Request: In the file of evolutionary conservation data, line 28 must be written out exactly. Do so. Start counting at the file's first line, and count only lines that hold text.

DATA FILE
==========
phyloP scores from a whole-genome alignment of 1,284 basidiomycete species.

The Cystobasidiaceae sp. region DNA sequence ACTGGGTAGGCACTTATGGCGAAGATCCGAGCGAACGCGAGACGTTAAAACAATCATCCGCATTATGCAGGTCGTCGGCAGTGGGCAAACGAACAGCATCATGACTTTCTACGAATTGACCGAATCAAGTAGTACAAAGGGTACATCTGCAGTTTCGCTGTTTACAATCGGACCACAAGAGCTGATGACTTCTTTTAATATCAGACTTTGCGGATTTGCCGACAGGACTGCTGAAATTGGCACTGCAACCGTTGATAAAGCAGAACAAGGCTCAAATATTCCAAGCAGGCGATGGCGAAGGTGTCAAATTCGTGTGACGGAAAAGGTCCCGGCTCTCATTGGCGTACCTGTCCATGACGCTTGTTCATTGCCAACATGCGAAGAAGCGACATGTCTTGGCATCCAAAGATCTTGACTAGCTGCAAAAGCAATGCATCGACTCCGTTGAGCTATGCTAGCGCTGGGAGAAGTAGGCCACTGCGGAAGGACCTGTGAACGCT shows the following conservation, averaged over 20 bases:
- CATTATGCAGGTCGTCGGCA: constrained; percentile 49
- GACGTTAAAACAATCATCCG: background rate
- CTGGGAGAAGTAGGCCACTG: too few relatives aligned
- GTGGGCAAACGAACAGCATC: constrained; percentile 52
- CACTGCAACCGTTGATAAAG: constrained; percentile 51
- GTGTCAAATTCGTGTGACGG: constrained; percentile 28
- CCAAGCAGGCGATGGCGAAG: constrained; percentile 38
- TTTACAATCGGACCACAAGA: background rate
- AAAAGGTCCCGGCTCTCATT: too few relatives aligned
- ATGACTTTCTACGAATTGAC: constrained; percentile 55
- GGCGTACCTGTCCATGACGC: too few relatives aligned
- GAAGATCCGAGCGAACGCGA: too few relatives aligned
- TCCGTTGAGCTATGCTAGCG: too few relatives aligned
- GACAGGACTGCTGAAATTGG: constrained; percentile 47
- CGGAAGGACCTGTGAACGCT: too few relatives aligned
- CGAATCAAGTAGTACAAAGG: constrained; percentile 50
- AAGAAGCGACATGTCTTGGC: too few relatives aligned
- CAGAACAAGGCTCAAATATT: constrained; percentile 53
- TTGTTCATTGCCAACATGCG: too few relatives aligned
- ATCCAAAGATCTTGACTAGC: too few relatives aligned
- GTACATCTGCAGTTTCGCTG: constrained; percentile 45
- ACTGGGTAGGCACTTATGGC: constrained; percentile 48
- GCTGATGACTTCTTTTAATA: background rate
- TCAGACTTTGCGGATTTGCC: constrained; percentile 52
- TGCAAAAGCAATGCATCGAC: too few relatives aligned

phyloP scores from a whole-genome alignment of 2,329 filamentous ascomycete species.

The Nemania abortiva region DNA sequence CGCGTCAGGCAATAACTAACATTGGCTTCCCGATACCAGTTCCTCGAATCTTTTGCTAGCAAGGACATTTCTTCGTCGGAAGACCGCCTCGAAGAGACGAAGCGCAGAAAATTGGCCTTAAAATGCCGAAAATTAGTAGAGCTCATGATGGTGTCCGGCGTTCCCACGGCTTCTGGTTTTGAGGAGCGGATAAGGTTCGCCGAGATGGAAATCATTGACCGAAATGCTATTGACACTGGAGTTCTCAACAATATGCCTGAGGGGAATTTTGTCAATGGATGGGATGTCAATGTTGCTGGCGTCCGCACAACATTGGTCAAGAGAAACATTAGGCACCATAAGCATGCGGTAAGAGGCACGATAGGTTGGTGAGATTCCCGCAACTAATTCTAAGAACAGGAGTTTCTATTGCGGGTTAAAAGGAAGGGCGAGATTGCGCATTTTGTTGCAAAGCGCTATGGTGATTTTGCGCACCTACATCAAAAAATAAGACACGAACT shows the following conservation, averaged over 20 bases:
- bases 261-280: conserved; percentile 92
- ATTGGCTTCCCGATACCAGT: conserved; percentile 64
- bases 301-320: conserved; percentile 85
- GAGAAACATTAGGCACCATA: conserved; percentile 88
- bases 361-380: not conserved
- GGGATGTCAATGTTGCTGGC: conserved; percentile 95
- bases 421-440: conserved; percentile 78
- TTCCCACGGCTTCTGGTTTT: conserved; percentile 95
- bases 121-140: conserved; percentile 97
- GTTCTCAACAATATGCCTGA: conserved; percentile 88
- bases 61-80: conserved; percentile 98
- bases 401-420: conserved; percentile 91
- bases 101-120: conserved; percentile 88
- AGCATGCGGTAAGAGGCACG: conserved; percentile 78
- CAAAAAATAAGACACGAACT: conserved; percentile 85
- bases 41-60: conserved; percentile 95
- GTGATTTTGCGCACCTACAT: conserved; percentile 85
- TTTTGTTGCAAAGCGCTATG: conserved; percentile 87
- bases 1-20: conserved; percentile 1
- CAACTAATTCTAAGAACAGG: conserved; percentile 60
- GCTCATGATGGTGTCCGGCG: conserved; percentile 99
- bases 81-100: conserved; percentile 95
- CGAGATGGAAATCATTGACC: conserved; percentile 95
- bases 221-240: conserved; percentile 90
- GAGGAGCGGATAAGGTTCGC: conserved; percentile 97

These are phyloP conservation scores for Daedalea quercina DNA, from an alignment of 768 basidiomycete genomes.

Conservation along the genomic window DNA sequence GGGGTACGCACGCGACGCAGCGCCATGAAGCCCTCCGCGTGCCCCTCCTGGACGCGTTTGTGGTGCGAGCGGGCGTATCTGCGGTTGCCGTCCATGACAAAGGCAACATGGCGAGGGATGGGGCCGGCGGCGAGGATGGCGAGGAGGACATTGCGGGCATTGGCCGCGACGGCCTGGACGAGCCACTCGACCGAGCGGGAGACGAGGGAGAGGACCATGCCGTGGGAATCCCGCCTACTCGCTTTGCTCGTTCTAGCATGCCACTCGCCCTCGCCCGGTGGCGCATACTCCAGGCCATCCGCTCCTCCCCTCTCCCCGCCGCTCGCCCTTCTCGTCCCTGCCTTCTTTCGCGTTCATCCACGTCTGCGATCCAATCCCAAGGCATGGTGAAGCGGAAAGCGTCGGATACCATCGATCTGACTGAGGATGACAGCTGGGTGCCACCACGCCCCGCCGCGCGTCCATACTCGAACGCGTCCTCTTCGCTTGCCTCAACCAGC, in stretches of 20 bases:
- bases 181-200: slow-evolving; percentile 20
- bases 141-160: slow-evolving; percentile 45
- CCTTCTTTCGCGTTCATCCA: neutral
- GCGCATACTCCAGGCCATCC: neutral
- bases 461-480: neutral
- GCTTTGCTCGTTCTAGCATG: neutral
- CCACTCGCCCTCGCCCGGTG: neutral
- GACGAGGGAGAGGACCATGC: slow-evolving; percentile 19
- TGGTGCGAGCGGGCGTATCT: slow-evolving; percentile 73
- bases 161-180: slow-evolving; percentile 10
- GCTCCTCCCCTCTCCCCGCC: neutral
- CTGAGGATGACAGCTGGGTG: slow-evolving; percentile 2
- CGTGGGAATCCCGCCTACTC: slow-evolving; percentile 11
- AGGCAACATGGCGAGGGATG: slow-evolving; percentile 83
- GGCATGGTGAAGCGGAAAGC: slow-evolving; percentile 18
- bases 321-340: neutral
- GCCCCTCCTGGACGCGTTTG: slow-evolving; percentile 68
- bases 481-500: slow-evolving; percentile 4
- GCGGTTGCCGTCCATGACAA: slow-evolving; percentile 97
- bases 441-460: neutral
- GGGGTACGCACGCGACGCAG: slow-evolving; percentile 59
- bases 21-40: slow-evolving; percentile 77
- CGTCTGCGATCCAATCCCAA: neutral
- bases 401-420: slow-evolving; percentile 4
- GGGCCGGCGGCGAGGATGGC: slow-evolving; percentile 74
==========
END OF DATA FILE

phyloP scores from a whole-genome alignment of 2,329 filamentous ascomycete species.